“A leader must see the external opportunities and the internal capability and culture, and all of the connections among them and respond to them before they become obvious parts of the conventional wisdom.” Satya Nadella
When Satya Nadella took over as CEO of Microsoft, the company was in the news for all the wrong reasons. He had to act quickly and change the company’s strategy from its failing cell phone division to other areas of the business like cloud computing. The efforts have yielded results and Microsoft is once again on a growth track with innovation and value to customers at the core of its strategy.
Plans and strategies are important but not the essential part of a company’s growth story. You need someone at the top who has a vision, a leader who decides what the future of the company should be.
Microsoft has thrived under the leadership of Satya, and he has not been shy about sharing what he has learnt from his leadership role and experience.
Lesson #1: Rely on Data to Make Decisions
How do you make a decision? Do you just go with your gut or do you have a methodic approach that is based on data? Both of these approaches are on the opposite ends of a spectrum and they each come with their own benefits and risks.
A leader who makes decisions based on gut instincts will be able to make her moves quickly. The risk is that the leader will be unsure of herself with the shadow of doubt constantly haunting her. Besides, an inexperienced leader who hasn’t trained her mind enough to see ahead of the curve has a higher chances of failure.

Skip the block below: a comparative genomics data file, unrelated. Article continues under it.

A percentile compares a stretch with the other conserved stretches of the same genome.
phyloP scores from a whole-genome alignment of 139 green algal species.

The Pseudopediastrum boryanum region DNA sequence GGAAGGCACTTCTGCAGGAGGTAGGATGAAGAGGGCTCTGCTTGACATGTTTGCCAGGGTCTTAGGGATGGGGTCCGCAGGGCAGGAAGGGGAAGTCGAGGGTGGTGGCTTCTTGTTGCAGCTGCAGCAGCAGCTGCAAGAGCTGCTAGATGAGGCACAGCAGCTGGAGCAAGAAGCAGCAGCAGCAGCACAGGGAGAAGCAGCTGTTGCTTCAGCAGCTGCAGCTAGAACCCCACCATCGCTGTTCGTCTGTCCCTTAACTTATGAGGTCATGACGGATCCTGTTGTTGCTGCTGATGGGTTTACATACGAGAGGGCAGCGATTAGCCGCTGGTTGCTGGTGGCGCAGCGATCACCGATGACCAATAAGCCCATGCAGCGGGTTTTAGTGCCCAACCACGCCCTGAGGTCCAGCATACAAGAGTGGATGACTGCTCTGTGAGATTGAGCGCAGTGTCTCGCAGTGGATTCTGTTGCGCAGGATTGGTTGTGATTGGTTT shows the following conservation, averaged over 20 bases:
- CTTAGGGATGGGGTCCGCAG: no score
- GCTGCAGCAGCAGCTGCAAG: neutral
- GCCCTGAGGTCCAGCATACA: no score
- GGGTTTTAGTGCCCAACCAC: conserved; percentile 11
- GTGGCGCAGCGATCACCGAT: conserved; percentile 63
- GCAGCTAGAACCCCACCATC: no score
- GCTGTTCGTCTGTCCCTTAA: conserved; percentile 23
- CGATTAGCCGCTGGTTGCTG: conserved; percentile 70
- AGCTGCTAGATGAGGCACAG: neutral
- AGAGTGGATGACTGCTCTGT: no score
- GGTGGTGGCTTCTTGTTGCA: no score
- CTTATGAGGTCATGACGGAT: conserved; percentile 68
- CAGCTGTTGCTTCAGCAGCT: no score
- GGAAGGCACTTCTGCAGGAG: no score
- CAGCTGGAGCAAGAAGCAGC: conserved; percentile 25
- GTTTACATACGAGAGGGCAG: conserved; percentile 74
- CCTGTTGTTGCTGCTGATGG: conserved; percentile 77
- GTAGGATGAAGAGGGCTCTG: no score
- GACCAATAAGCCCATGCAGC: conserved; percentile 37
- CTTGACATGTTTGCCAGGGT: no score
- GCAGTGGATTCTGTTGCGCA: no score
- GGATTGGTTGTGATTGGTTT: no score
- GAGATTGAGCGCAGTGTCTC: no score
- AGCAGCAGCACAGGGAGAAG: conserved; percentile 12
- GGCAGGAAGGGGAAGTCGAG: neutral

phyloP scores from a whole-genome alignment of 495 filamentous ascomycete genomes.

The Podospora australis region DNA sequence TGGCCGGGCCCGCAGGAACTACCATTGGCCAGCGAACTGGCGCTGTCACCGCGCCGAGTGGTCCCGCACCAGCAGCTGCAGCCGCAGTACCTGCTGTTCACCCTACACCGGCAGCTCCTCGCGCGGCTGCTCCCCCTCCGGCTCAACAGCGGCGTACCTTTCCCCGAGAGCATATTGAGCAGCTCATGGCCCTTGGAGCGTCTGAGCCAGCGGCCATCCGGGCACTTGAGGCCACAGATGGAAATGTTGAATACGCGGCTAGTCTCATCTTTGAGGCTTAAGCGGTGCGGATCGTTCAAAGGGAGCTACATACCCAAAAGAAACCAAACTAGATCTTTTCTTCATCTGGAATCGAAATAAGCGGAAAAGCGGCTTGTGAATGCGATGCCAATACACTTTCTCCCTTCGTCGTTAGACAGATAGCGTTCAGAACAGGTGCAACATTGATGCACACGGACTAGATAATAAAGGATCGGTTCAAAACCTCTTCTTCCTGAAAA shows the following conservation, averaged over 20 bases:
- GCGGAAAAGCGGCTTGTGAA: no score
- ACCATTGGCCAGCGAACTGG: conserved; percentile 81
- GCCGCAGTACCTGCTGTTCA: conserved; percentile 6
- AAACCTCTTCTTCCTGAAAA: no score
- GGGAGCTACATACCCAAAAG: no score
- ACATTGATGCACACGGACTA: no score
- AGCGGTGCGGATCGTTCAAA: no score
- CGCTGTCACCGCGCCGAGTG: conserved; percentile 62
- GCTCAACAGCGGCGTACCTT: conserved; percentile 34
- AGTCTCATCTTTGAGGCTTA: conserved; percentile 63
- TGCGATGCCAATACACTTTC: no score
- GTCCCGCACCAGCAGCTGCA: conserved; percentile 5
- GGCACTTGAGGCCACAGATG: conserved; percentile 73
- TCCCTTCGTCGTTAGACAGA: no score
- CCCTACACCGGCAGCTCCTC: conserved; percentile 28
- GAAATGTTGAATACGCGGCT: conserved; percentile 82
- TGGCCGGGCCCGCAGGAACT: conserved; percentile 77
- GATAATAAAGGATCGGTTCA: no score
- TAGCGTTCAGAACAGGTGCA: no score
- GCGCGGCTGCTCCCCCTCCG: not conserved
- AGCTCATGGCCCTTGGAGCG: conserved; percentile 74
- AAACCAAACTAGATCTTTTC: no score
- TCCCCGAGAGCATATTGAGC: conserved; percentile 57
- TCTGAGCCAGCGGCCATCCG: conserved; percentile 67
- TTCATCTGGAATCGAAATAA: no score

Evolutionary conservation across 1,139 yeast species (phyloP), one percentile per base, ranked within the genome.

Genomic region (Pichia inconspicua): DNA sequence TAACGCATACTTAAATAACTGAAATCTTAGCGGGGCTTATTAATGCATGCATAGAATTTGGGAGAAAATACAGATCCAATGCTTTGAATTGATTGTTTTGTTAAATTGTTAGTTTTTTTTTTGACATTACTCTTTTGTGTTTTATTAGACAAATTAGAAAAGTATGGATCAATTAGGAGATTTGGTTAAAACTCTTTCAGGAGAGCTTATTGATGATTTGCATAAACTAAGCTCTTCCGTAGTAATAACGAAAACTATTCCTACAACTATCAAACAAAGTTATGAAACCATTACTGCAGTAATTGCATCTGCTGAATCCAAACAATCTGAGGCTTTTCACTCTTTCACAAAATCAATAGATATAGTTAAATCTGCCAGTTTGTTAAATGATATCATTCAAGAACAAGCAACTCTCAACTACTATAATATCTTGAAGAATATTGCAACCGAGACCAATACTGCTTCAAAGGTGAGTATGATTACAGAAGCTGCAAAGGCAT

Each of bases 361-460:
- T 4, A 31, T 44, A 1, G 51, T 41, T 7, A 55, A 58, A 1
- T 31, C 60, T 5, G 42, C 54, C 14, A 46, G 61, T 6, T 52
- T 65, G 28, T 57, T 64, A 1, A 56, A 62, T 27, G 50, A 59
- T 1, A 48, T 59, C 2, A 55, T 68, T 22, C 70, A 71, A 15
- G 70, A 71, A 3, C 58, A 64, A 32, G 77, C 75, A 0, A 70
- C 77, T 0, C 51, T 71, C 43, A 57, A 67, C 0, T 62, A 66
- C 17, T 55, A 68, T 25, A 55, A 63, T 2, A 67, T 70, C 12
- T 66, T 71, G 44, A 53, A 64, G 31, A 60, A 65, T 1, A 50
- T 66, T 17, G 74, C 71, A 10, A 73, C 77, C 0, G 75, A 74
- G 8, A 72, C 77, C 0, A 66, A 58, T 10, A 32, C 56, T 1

A data driven decision maker may be too slow to react to rapidly changing market conditions. Besides, it takes an experienced leader to spot problems with the data and stop decisions that can be catastrophic. Sometimes the data is good, but the inference may be wrong. Again, it depends on the experience of the leader to be able to spot the problem.
As far as Satya is concerned, he feels that every business leader ultimately relies on his/her gut. However, at Microsoft they collect vast amounts of data that will help the CEO make a more informed decision. Data can be a tool that can confirm a theory or make the CEO make unexpected connections to create new solutions.
Lesson #2: Building a Company Means Strengthening Collaboration
Satya is recognized as a great leader, but even he knows that one person can’t get great things done. It takes teams of people and collaboration to achieve something. This is what the CEO of Microsoft has been spending a lot of his time on in his company.
Microsoft is a huge company that has offices across the globe. Satya and his team have to work hard to ensure that despite the huge diversity, they all come together as one company.
One way to get everyone on the same page is to get employees to think about the needs of the customers. The purpose of Microsoft that Satya and his team have to emphasize everyday is to empower every individual and organization on the planet. The company does this by developing technologies that enables others to build more technologies.